Glisser started when the founder realised that whilst a lot of his marketing budget was being allocated to events, it was difficult to measure whether that money was actually being well spent.
Event effectiveness was still being measured based on attendee numbers, and calculated by how many unused name badges were left on the desk at the end of the room. They were being assessed using paper feedback forms because nobody filled in post event surveys.
Glisser’s founder calculated that inputting the data from the paper feedback forms into the company CRM system would take his team almost 400 days! Whilst at the same time £1,000s were being spent printing copies of slide decks to leave on seats for attendees, only for them to be thrown away when last minute changes were made to the presentation.
It turns out he wasn’t alone. Forrester Research indicates that business-to-business companies spend nearly a quarter of their marketing budget on events. Despite big budgets, very little is being spent measuring, analysing and proving event ROI.
I worked as the sole designer, in a team with four developers – with occasional help from outsourced developers and testers. With the luxury of having a basic version working for customers, we worked on a V2 beta section-by-section. Existing customers using the basic version provided valuable feedback and helped to test prototypes. I created extensive documentation on the design and behaviours of the platform, firstly for sign-off by the stakeholders and investors, but also as a bible for the development team to work from.
I adopted a design framework based on Material Design to aid user familiarity, as it was set to become a complex presentation management system, often managed by the end client. I worked with the development team to build a component library, which although took some time to get right, it meant that any new features were quick and easy to build.
Presentation Management Users can upload their presentation slides from PowerPoint, KeyNote, Google Slides or even as a PDF, before being able to customise their presentation and add interactive elements, such as polls, Q&A, and surveys. Glisser is not a slide creation tool, but the user will have had to have used one to create their slide deck. Because of this, I looked into PowerPoint and KeyNote to mimic the user interface and behaviours as much as possible. Interactive presentations are a relatively new concept, so it’s important to make the transition from presentation to interactive presentation as smooth as possible.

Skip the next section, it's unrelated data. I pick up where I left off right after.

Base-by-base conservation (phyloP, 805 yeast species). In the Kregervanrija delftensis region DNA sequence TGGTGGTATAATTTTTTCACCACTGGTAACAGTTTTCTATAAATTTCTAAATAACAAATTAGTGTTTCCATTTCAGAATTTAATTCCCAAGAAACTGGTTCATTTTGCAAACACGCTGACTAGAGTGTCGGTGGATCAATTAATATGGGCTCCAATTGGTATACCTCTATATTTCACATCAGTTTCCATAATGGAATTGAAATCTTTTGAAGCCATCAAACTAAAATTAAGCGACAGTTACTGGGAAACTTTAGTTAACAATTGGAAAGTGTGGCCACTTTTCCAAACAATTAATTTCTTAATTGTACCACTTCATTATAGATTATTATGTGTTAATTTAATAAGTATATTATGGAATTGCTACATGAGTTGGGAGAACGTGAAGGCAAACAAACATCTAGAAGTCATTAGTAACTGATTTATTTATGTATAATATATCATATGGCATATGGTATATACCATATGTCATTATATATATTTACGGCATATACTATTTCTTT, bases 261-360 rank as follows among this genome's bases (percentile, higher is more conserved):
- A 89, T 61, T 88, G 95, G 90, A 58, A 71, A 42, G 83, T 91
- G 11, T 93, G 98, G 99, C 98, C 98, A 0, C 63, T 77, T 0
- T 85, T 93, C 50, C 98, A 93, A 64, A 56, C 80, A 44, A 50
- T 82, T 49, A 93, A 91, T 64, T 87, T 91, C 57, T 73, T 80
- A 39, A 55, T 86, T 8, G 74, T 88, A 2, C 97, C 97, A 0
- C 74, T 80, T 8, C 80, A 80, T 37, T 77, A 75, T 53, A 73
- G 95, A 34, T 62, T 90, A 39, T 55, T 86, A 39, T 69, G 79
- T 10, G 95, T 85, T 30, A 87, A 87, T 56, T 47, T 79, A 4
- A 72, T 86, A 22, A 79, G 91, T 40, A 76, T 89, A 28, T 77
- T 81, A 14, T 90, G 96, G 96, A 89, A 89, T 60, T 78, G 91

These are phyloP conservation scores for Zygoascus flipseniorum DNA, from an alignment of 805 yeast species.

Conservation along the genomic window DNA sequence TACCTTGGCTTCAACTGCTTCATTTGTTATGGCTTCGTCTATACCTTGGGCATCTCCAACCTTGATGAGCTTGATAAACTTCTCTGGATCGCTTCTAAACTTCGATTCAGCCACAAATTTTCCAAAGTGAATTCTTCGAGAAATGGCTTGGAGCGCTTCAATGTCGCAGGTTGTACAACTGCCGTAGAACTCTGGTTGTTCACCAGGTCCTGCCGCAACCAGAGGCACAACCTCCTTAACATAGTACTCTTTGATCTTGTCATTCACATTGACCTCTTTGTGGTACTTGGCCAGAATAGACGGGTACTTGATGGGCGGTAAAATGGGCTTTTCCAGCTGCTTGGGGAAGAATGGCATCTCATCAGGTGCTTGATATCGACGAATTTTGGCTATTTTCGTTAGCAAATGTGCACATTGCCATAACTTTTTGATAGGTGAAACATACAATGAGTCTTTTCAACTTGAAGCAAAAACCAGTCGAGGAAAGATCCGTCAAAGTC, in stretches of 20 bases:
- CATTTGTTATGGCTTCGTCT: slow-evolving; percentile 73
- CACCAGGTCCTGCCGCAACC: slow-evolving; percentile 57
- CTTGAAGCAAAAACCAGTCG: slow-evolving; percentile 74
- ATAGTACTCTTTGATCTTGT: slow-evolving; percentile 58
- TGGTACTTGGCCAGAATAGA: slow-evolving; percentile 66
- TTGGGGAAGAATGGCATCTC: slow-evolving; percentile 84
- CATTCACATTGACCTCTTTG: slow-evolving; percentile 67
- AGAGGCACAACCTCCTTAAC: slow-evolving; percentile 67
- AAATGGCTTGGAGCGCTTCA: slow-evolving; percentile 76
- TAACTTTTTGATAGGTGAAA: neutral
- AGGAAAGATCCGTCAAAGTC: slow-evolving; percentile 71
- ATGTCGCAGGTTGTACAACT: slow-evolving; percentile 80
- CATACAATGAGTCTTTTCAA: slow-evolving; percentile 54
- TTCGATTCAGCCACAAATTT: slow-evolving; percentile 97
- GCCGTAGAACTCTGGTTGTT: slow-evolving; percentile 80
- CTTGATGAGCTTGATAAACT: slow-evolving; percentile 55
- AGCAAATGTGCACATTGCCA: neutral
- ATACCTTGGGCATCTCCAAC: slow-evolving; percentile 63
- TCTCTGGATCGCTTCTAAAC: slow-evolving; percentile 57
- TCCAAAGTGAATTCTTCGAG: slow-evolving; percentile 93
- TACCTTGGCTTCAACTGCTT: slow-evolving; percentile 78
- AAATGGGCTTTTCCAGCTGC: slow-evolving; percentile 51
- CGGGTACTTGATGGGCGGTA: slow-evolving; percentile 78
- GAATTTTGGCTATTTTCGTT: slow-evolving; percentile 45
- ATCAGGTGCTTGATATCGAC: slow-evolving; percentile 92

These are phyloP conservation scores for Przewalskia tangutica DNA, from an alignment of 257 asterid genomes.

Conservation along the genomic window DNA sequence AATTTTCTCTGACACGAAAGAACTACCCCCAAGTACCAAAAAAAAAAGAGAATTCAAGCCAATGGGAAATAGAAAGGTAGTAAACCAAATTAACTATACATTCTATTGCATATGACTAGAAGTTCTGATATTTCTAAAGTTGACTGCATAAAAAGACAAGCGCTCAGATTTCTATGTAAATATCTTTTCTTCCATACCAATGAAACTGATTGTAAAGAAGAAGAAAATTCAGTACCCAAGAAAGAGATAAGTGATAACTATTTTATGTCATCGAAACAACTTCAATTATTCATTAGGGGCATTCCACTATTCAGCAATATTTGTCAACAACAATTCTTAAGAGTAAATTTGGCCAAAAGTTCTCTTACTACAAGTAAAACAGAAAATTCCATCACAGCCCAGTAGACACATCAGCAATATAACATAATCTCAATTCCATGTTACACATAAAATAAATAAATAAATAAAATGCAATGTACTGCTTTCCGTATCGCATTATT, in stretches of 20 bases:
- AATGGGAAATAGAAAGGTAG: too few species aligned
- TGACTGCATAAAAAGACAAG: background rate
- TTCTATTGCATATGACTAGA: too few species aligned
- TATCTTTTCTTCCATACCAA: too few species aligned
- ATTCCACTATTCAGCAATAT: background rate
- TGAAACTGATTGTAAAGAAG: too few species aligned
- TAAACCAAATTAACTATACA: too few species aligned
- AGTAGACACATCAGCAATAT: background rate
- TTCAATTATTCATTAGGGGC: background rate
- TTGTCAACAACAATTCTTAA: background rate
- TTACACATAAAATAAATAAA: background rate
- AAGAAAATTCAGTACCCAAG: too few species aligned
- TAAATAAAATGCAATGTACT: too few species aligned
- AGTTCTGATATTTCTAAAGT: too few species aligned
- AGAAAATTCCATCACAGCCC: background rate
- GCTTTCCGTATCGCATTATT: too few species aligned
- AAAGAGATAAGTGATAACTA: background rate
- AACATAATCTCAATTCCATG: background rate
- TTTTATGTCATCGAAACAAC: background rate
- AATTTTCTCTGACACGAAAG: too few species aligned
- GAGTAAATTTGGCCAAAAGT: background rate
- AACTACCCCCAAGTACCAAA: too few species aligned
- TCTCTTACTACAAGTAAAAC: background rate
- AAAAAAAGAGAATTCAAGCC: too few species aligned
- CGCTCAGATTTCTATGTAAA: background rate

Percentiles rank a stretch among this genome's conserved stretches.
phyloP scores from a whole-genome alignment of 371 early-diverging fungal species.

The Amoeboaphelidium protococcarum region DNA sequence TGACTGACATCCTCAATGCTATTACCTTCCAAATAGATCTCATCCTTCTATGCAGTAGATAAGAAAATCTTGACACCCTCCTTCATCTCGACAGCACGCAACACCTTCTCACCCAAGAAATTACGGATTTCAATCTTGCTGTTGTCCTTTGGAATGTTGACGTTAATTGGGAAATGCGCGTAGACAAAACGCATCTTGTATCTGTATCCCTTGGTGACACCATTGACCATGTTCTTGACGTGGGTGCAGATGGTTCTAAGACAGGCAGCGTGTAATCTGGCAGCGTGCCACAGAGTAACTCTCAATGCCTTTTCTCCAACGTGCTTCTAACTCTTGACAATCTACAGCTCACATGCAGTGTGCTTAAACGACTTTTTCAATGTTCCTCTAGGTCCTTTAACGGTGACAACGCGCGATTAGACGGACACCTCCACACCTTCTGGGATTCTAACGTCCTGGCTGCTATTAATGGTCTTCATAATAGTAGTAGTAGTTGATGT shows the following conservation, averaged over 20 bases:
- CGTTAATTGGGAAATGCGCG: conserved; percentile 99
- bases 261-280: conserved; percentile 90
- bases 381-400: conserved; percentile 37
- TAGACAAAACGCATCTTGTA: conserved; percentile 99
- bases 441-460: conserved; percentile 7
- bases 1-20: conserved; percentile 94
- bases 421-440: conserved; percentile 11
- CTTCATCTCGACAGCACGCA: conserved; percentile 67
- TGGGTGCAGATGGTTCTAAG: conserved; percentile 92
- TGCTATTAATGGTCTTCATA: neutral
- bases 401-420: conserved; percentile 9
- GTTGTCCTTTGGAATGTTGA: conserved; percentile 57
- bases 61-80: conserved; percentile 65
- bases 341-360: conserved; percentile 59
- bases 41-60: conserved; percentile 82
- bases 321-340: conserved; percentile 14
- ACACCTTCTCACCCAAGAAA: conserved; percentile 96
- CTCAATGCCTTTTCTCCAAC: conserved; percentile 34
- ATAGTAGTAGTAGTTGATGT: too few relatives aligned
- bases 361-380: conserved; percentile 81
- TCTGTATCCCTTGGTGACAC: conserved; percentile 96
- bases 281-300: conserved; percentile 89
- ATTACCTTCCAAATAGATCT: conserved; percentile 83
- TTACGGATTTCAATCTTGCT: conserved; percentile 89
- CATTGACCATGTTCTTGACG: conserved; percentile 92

Event Structure Events are a collection of presentations, organised within an event agenda. The event structure also changes the audience’s perspective, as the app becomes an event agenda with access to all presentations. Having spoken to event managers about how they plan their events it was clear that we had to integrate with other event platforms and import existing event agendas, to save the user having to build their event agenda twice. And with presentations often being supplied last minute it was also important that the structure could be built in a non destructive way for when inevitable last minute changes and additions are made.
Live Control (Moderation) Some of the bigger clients asked for more control over their presentations, specifically being able to moderate potentially embarrassing questions before they appear on the main screen. It is typically used by a presenter’s aid in the audience on a tablet or laptop device at high profile events. This user has a crucial role at an event, so I ran a lot of user testing to understand exactly how users interpret icons and buttons to control what’s displayed. Notifications and ease of use were crucial on this platform.
Analytics Interactive presentations are often described as Glisser’s Trojan horse, as it’s actually the analytics that are Glisser’s biggest sell. As pretty and as user friendly as the audience app is, paying clients are looking for a way to prove that their event was a success. The analytics platform targets event managers (and in bigger companies, staff engagement managers) as an easy way to provide their boss validation on the job they are doing. It’s these analytics stats on their events that will help them to push for a pay rise.
Live View The LiveView part of the platform is the element used to present on the main presentation screen at the front of the room. It should be responsive for large event screens (including giant 150” led screens) and be distraction free with minimal user interface. Not only should it show the slides, but present the interactive polls, the q&a feed, and a social media wall – displaying posts and images for a certain hashtag or username.